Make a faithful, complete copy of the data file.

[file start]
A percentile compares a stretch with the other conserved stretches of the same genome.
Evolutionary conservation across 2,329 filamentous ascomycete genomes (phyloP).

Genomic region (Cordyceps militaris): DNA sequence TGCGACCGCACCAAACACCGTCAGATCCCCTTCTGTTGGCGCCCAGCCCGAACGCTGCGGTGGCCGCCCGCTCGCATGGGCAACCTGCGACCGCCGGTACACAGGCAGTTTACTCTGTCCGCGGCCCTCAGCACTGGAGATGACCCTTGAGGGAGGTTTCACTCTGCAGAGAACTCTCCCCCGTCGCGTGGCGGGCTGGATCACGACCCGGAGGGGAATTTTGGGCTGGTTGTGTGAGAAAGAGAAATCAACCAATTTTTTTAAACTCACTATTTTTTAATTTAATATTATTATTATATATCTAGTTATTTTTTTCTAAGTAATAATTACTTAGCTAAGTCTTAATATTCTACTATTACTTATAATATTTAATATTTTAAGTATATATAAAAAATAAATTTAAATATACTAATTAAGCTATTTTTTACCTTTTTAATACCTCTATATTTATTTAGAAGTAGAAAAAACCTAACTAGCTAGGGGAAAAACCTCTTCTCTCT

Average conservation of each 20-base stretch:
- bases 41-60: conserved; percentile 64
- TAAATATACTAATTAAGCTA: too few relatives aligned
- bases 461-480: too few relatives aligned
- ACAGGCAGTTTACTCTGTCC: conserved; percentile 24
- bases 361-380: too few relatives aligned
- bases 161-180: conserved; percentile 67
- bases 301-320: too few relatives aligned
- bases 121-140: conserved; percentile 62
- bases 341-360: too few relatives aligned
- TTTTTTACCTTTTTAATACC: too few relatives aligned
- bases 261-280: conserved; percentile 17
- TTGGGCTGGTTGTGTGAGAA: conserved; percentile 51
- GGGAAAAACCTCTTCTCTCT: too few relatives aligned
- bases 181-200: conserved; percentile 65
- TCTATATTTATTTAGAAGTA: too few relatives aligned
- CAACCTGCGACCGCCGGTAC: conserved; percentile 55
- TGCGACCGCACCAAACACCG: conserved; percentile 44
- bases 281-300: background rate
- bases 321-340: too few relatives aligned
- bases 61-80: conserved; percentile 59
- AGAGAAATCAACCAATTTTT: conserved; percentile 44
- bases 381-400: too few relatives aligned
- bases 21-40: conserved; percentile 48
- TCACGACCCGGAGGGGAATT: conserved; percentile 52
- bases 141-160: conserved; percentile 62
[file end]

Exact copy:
A percentile compares a stretch with the other conserved stretches of the same genome.
Evolutionary conservation across 2,329 filamentous ascomycete genomes (phyloP).

Genomic region (Cordyceps militaris): DNA sequence TGCGACCGCACCAAACACCGTCAGATCCCCTTCTGTTGGCGCCCAGCCCGAACGCTGCGGTGGCCGCCCGCTCGCATGGGCAACCTGCGACCGCCGGTACACAGGCAGTTTACTCTGTCCGCGGCCCTCAGCACTGGAGATGACCCTTGAGGGAGGTTTCACTCTGCAGAGAACTCTCCCCCGTCGCGTGGCGGGCTGGATCACGACCCGGAGGGGAATTTTGGGCTGGTTGTGTGAGAAAGAGAAATCAACCAATTTTTTTAAACTCACTATTTTTTAATTTAATATTATTATTATATATCTAGTTATTTTTTTCTAAGTAATAATTACTTAGCTAAGTCTTAATATTCTACTATTACTTATAATATTTAATATTTTAAGTATATATAAAAAATAAATTTAAATATACTAATTAAGCTATTTTTTACCTTTTTAATACCTCTATATTTATTTAGAAGTAGAAAAAACCTAACTAGCTAGGGGAAAAACCTCTTCTCTCT

Average conservation of each 20-base stretch:
- bases 41-60: conserved; percentile 64
- TAAATATACTAATTAAGCTA: too few relatives aligned
- bases 461-480: too few relatives aligned
- ACAGGCAGTTTACTCTGTCC: conserved; percentile 24
- bases 361-380: too few relatives aligned
- bases 161-180: conserved; percentile 67
- bases 301-320: too few relatives aligned
- bases 121-140: conserved; percentile 62
- bases 341-360: too few relatives aligned
- TTTTTTACCTTTTTAATACC: too few relatives aligned
- bases 261-280: conserved; percentile 17
- TTGGGCTGGTTGTGTGAGAA: conserved; percentile 51
- GGGAAAAACCTCTTCTCTCT: too few relatives aligned
- bases 181-200: conserved; percentile 65
- TCTATATTTATTTAGAAGTA: too few relatives aligned
- CAACCTGCGACCGCCGGTAC: conserved; percentile 55
- TGCGACCGCACCAAACACCG: conserved; percentile 44
- bases 281-300: background rate
- bases 321-340: too few relatives aligned
- bases 61-80: conserved; percentile 59
- AGAGAAATCAACCAATTTTT: conserved; percentile 44
- bases 381-400: too few relatives aligned
- bases 21-40: conserved; percentile 48
- TCACGACCCGGAGGGGAATT: conserved; percentile 52
- bases 141-160: conserved; percentile 62